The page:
What happens when a family cannot afford to buy a laptop or tablet?
Jamerson, a founding member of the Consortium for School Networking Indiana chapter, visited a country that addressed that issue just a few years ago.
Portugal established a goal in 2008 to put a netbook-like device in the hands of every child in the country — that’s about 1 million children, similar to the child population of Indiana.
“Their focus was to change the entire country and bring in into a digital economy,” Jamerson said.
He said that classroom initiative a few years ago has resulted in many changes in Portugal, including:
You cannot pay your taxes unless you do it on a computer.
You can start a company in just 48 hours.
The largest newspaper company no longer provides print editions.
The country split the cost of the device three ways — between the family, the government and industry.
“There’s a country making sure they address equity, which is obviously a challenge with Bring Your Own Device,” Jensen said.
Bartholomew Consolidated also is making strides to ensure disadvantaged students have the same access to devices, such as laptops or tablets, as their peers.
Students who qualify for free and reduced lunches can check out devices at Columbus East and Columbus North high schools that allow them to participate in Bring Your Own Device activities.
Jensen said that process could be extended to middle and elementary schools. The district also offers discounts on personal computers through Dell and HP.
As students bring their own devices from home, the district must plan to provide enough bandwidth for uninterrupted Internet access.
Current policy dictates students must access the Internet through the school’s network because of safety filters, but Jamerson said that could be negotiable in the future.
But it’s difficult to know what to plan for when the technology landscape is changing so fast, Jamerson said.
The iPad had not even been introduced five years ago; the tablet concept was announced April 3, 2010.
He said one school is planning to have enough bandwidth to support as many as 10 devices per student, including laptops, phones, tablets and e-readers, etc. Jamerson said two or three devices is more realistic — a smartphone, tablet and a laptop.
He said those 10 devices could include electronic textbooks that communicate with each other, classroom clickers that send student responses to the teacher or devices that cannot even yet be fathomed.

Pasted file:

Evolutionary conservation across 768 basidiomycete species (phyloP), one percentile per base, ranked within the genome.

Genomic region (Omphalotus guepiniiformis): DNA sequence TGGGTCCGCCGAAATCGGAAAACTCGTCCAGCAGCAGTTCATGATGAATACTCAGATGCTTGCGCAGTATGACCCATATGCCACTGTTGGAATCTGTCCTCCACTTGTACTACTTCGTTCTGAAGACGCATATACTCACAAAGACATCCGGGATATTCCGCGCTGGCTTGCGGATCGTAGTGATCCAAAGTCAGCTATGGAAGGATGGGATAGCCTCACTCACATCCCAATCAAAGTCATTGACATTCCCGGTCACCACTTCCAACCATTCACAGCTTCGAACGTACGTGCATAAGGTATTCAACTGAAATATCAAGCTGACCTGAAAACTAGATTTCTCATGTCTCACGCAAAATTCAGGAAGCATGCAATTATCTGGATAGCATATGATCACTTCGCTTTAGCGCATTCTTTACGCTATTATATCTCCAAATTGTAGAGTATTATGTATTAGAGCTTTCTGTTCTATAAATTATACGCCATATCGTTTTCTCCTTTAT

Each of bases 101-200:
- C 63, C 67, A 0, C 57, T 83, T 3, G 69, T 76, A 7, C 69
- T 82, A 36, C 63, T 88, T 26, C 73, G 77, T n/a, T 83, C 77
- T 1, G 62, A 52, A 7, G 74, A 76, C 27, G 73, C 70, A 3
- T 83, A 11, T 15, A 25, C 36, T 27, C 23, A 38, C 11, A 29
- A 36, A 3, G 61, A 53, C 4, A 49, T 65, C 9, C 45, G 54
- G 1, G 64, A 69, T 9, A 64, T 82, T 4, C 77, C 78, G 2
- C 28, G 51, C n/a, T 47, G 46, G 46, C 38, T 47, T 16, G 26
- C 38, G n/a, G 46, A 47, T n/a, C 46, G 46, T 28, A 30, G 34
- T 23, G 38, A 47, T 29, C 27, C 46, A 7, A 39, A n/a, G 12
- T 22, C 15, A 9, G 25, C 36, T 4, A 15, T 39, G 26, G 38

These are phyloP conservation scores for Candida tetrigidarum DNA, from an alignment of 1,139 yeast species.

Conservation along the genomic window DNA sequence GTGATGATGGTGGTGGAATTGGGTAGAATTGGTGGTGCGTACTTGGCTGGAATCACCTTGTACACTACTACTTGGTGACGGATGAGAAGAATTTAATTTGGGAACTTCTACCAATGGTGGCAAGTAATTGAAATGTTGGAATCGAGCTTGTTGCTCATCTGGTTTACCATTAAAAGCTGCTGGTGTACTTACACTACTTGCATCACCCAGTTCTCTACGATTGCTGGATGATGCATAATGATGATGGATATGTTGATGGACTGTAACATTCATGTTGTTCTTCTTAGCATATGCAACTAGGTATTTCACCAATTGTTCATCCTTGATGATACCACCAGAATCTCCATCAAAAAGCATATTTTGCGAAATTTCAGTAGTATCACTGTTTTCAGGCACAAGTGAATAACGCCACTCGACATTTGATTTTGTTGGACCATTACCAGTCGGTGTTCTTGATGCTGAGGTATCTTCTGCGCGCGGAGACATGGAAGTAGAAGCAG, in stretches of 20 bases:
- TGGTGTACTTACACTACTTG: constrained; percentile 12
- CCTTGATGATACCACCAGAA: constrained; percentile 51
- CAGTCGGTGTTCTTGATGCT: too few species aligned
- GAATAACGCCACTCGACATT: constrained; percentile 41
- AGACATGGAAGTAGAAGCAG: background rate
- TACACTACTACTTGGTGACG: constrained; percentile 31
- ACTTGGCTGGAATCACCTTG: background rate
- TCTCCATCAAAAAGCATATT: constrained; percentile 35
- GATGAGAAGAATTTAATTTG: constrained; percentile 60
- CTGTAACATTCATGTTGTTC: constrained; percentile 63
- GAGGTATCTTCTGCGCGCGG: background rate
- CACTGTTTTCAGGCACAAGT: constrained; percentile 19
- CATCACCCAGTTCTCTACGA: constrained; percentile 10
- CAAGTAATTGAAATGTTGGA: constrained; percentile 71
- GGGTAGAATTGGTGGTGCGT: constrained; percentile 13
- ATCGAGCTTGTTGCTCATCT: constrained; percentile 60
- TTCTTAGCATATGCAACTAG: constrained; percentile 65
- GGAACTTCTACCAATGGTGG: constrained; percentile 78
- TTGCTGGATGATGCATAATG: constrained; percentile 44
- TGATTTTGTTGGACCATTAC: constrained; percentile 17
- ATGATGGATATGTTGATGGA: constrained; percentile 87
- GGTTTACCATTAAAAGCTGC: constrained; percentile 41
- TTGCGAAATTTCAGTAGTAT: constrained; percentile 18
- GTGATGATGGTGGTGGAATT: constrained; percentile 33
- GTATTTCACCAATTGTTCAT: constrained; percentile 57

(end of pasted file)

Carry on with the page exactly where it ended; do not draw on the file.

Who knows how much bandwidth those devices will require, he said.
The State Educational Technology Directors recommends schools provide Internet connections at 100 kilobytes per second per student — about six times as much as the district currently offers.
“We have not been bumping up too closely against that limit,” Jamerson said. “But as we push more and more content out to the Cloud, rely more on Internet resources and support more devices, that number will need to increase.”
BCSC isn’t alone on the bandwidth issue.
According to a survey conducted by the Consortium for School Networking, 99 percent of U.S. school districts indi-
cated the need for additional bandwidth and connectivity in the next 36 months.
The data was collected to inform the Federal Communications Commission on the specific needs of school districts — potentially to influence the Internet discount the commission provides to schools and libraries.
The Bartholomew Consolidated School Board awarded a new service contract to Comcast at its Feb. 10 meeting. It will more than double the current bandwidth and provide a backup Internet connection.
“We could switch all our service over in a disaster ... if somebody ran into one of the telephone poles that carries the fiber, or if there were a fire,” Jamerson said.
The resiliency is becoming increasingly important as more high-stakes tests move online.
“We’re not anywhere near the end of this tunnel in terms of the things that are coming and the challenges of connectivity,” he said. “How will that change when devices and books and materials really start communicating back and forth?”
Results of technology study
- No policy: 5 percent
- Prohibited: 55 percent
- Not in class: 11 percent
- Permitted: 29 percent
Wireless network access
- No wireless: 2 percent
- Less than 50 percent of users can access wireless: 9 percent
- More than 50 percent of users can access wireless: 10 percent
- All users can access wireless: 79 percent
Types of computer labs
- Stationary labs: 94 percent
- Mobile labs: 80 percent
Software used in class
- Microsoft Office: 100 percent
- Open Office: 16 percent
- Google Docs: 14 percent
- Other: 6 percent
Classes that teach keyboarding
- Yes: 83 percent
- No: 17 percent
Formal use of social media
- No formal use: 42 percent
- Facebook: 42 percent
- MySpace: 0 percent
- Twitter: 34 percent
- Other: 18 percent